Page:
Head lice are parasites that only infect human scalps. They are spread by head to head contact but do not cause disease. They do affect the health of our children through cost to families for treatment, frustration, unnecessary embarrassment and sometimes education time lost.
Lice love clean human hair
Lice do not jump or fly, and their bites make the scalp itchy
Nits are lice eggs, which are attached to the hair, close to the scalp. They are as tiny as dandruff or about 1/3 the size of a sesame seed
You can't get rid of nits by brushing, or with a hair dryer
After the head lice hatch, the shell of the nit stays stuck to the hair. If it is more than 12 mm (1/2 inch) away from the scalp, it is probably empty
Lice are spread by head-to-head contact and by sharing brushes, hats, or other items that come in contact with the head
Head lice are common where children play or work closely together
Lice do not cause disease... they just bug us!
Adult head lice lay about 10 eggs (called nits) every day. These nits are stuck to the hair near the scalp.
It takes 7-10 days for the nits to hatch. It takes 6-10 days for lice to become adult. During that time, it stays on the head, but does not lay.
How do I prevent my child from contracting head lice?
Teach your child to not share hats, brushes, helmets, hair barrettes and towels
Keep long hair tied back when lice have been identified in your school
For more information on head lice, visit HealthLink BC.
What do I need to know if my child or student has head lice?
Head lice are an ongoing problem but are not a major public health concern as they do not spread disease. They can be a community concern because of the nuisance and discomfort surrounding infestations and spread.
The primary responsibility for control of head lice rests with the family and community, though trained volunteers can help families by providing routine head lice screening and parent education. Public health nurses can also answer questions about the management of head lice.
Please note that public health nurses do not perform head lice checks for children and families at any public health units. Nor do public health nurses visit schools to conduct head lice checks on students when there is a concern or case.
If a child has head lice they can continue to have contact with others for the remainder of the day - children should not be excluded from the community or school due to head lice. If there are problems with the treatment, parents are encouraged to consult a public health nurse for information and resources. To prevent the spread of head lice and ensure that the child has received treatment, information letters should be given to parents and classroom contacts. Download a sample parent and classroom letter.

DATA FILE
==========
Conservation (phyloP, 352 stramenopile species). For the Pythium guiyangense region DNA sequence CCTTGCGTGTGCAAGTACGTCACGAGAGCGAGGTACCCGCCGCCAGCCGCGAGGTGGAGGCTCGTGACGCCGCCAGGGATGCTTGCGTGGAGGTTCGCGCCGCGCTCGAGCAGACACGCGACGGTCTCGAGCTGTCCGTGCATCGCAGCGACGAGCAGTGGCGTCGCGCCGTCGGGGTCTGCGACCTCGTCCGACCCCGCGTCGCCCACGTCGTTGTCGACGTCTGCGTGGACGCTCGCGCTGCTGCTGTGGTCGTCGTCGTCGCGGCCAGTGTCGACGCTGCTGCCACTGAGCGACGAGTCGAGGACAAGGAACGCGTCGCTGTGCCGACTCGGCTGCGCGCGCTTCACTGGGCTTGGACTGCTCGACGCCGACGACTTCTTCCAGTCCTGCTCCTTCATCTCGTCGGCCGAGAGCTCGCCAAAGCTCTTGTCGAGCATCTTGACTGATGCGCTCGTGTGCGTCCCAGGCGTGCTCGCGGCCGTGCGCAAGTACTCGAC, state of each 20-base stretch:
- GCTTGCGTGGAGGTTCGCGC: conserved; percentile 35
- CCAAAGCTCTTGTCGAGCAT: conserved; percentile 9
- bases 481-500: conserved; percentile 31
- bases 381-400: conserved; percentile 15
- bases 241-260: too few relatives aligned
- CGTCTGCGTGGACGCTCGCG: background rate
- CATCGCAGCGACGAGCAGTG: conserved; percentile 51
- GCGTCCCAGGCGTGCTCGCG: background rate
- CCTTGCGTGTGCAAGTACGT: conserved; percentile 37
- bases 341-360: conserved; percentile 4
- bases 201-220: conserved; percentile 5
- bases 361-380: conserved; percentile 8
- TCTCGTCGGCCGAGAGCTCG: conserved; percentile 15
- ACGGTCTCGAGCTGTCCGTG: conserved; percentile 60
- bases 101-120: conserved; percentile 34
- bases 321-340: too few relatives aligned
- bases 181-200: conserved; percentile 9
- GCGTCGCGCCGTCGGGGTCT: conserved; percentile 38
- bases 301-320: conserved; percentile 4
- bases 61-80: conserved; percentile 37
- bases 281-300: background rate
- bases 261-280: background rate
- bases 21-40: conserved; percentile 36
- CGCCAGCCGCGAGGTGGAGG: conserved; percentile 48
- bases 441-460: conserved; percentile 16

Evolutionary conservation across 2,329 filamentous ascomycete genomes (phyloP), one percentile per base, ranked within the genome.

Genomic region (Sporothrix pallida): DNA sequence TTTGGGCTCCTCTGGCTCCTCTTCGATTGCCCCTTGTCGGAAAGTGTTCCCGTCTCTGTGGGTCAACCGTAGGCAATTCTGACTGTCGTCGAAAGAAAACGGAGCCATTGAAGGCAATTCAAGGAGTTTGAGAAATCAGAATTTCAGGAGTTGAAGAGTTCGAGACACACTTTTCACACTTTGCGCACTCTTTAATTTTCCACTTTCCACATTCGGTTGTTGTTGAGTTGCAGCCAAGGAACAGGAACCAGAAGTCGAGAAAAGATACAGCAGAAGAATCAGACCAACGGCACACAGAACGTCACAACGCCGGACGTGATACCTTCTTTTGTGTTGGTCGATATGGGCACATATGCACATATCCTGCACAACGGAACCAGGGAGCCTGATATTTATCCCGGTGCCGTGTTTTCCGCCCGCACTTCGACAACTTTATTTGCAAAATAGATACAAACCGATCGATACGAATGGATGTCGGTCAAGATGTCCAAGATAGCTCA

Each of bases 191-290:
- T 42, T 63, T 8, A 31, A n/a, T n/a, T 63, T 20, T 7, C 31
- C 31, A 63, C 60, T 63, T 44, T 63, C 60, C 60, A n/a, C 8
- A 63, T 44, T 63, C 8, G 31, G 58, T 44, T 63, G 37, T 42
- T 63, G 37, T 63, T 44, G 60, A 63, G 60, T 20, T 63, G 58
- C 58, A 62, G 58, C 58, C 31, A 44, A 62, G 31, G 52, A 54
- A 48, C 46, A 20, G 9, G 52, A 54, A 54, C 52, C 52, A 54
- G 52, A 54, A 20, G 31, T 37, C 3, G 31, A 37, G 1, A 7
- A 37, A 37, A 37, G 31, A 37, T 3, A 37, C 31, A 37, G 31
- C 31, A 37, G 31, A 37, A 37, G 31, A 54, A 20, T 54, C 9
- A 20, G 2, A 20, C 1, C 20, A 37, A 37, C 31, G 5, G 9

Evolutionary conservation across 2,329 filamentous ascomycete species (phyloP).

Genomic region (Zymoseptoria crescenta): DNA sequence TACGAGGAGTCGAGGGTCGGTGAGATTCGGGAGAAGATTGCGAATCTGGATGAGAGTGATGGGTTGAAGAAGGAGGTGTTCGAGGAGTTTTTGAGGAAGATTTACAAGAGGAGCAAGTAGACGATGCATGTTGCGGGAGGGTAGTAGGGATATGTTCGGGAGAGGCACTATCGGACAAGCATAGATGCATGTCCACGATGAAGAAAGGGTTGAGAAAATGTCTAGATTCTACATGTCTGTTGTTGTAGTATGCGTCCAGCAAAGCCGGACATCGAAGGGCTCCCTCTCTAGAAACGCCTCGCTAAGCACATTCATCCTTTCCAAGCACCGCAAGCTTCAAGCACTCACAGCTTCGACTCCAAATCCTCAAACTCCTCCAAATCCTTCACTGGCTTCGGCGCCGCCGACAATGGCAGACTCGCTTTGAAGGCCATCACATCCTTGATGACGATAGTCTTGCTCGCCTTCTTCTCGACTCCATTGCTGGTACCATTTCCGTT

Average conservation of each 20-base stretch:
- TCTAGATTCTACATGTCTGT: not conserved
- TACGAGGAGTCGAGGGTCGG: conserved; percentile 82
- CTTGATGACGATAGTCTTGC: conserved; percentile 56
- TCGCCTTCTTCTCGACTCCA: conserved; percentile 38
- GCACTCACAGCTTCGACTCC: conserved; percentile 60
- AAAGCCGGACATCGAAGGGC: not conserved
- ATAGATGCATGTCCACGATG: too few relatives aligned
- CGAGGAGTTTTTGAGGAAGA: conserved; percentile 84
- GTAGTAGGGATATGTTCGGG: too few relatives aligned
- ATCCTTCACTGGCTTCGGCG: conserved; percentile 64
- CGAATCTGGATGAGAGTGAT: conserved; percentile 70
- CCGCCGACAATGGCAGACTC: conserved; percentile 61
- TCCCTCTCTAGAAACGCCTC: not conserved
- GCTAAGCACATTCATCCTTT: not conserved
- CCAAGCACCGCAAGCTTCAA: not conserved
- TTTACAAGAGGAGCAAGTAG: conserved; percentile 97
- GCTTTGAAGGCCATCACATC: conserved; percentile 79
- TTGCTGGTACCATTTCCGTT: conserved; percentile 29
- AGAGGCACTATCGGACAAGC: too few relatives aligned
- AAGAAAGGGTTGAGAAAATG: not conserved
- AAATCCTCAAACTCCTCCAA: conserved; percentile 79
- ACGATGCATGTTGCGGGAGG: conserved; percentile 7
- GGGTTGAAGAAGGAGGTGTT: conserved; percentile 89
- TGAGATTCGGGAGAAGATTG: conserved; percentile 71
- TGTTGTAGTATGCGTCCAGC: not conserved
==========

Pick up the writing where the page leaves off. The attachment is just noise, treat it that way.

How do I check for head lice?
To check for head lice, you will need:
A bright light
A metal lice comb (optional)
A regular comb
Hair clips for longer hair
Then follow these steps:
Explain to your child/family member what you are going to do. Have them sit in a comfortable spot under bright light.
Untangle long hair using a regular comb. Divide the hair into four sections and check one section at a time.
You are looking for live lice and nits. Nits are the lice eggs that cement to the hair near the scalp. Nits are white, grey or yellowish and can be confused with fluff, dandruff or dirt however a nit will not move until you dislodge it.
If using a lice comb, comb it through the hair close to the scalp and then wipe on a paper towel. Look at the paper towel for lice or nits.
You must look through the entire head. Use hair clips to hold longer hair in place.
If you find lice or nits follow the instructions in the Head Lice Treatment Options section of this resource.
Check the heads of all family members for lice and nits as they are easily spread. Treat all infested family members at the same time otherwise you may not rid your house of the lice and the infestation will continue despite the treatments given.
What are the approved treatment options for cases of head lice?
There are only two acceptable treatment options:
Option A: Head lice shampoo - special head lice shampoos or rinses are used because they have been tested and determined to be a safe and effective treatment.
Option B: Wet-combing - a non-chemical way to find and eliminate head lice.
What treatments should I not use because they are ineffective against head lice?
The following treatments are either ineffective or unsafe (or both!):
Insect sprays (such as Raid)
Oil (such as WD40)
Heat directly on scalp
Shaving the head
Note: essential oils (such as pine, tea tree, thyme, rosemary, eucalyptus, etc.) are not recommended at this time due to limited data and possible toxicity concerns.